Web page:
As we continue to muddle through some of the most challenging market conditions in living memory, we come back to dividend stocks that have a significant track record of increasing dividends. These stocks can be used to help offset the poor performance of bonds in providing income and growth potential. There is significant debate about the role of bonds in a long-term stock portfolio, but whatever the conclusion, adding strong, dividend bearing stocks is worth consideration.
Viktor Puskorius, Benzinga Staff Writer highlighted five that have increased their dividends for five consecutive years. I split his selection into what I would call the dividend aristocrats - household names that have a very long history (over 50 years) of dividends - and other companies that are less well known and have a shorter history of dividends.
These need no introduction and I don't intend to give them any.
- CR Bard (BCR): Design, manufacture, package, distribute, and sell medical, surgical, diagnostic, and patient care devices.
- Energen (EGN): Acquisition, exploration, development, and production of oil, natural gas, and natural gas liquids in the continental United States.
- Valspar (VAL): Manufactures and distributes coatings, paints, and related products worldwide.
The market cap of these companies range from nearly $9B down to around $3B, so none of them are small - which I like. There is also a good range of market segments that provide diversification and, hopefully, reduces volatility. We will benchmark this against our dividend bearing ETF portfolio.
Funds in this portfolio
|REAL ESTATE||(ICF) iShares Cohen & Steers Realty Majors|
|FIXED INCOME||(TIP) iShares Barclays TIPS Bond|
|Emerging Market||(VWO) Vanguard Emerging Markets Stock ETF|
|US EQUITY||(DVY) iShares Dow Jones Select Dividend Index|
|US EQUITY||(VIG) Vanguard Dividend Appreciation ETF|
|INTERNATIONAL EQUITY||(IDV) iShares Dow Jones Intl Select Div Idx|
|High Yield Bond||(HYG) iShares iBoxx $ High Yield Corporate Bd|
|INTERNATIONAL BONDS||(EMB) iShares JPMorgan USD Emerg Markets Bond|
- Five Stocks That Have Boosted Dividends for Five Consecutive Years - Total of $10K invested equally in each stock
- Retirement Income ETFs Tactical Asset Allocation Moderate - Above funds using TAA (40% fixed income, 30% for each of the top two asset classes)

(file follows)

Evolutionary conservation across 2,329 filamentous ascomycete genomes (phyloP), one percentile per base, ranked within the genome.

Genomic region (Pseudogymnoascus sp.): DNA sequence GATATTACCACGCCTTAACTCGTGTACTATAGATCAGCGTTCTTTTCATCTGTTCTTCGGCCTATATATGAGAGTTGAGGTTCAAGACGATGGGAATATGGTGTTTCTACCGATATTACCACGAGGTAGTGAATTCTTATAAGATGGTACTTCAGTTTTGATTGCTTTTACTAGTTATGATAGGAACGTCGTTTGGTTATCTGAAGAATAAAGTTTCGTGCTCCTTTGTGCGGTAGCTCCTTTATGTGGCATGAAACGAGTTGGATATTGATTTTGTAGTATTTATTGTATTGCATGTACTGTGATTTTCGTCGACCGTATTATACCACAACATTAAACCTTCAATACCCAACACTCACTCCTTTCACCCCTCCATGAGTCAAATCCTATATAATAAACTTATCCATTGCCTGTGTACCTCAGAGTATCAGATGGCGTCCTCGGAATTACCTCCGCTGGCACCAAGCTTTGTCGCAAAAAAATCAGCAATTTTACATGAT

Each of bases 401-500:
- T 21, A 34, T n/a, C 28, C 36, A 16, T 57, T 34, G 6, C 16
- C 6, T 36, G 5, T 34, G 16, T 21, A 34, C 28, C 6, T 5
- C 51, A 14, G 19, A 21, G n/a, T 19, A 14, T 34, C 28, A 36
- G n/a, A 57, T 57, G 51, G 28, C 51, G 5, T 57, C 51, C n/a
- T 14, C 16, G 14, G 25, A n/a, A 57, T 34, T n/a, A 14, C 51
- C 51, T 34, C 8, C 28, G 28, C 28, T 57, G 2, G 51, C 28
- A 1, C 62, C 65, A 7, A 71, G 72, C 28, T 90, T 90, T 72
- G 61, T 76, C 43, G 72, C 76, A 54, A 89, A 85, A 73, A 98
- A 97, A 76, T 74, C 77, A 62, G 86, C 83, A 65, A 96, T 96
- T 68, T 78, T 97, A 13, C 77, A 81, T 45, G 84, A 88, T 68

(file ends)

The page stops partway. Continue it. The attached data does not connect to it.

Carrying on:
- Retirement Income ETFs Strategic Asset Allocation Moderate - Above funds using SAA (40% fixed income, 12% for each of the five asset classes - funds selected based on price momentum)
Portfolio Performance Comparison
|1Yr AR||1Yr Sharpe||3Yr AR||3Yr Sharpe||5Yr AR||5Yr Sharpe|
|Retirement Income ETFs Tactical Asset Allocation Moderate||-1.0%||1.4%||8.2%||76.8%||13.0%||119.1%||7.3%||56.6%|
|Five Stocks That Have Boosted Dividends for Five Consecutive Years||-1.2%||8.8%||4.9%||20.5%||16.5%||89.7%||5.8%||23.1%|
|Retirement Income ETFs Strategic Asset Allocation Moderate||-0.9%||2.6%||1.5%||10.2%||11.1%||101.2%||1.6%||6.5%|
*NOT annualized **YTD: Year to Date
As I review the table, I see the stock selections sitting in between the two ETF portfolios. Bear in mind that the stock portfolios have been fire and forget - they are not modified whereas the ETF portfolios have regular rebalancing intervention. Given that this is a selection of five, the returns and volatility are decent.
As we look over the shorter period where stocks have been subject to significant volatility, the stock portfolio suffers, but not having an option to get into other asset classes such as real estate and some form of fixed income to find some balance. In particular, the TAA portfolio has done a better job of smoothing out some of the bumps. I also think that the YTD number for the stock selection is a little misleading, as this selection tumbled in late 2011 and so is recovering from that.
Over the longer timeframe, we see how the tactical asset allocation has performed well by reducing the drops, rather than maximizing the increases. I think that is a better way to go. However, for those who want a stock selection, this has certainly shown resilience and is a good mix of market sectors.
Disclosure: I am long MMM.
Additional disclosure: MyPlanIQ does not have any business relationship with the company or companies mentioned in this article. It does not set up their retirement plans. The performance data of portfolios mentioned above are obtained through historical simulation and are hypothetical.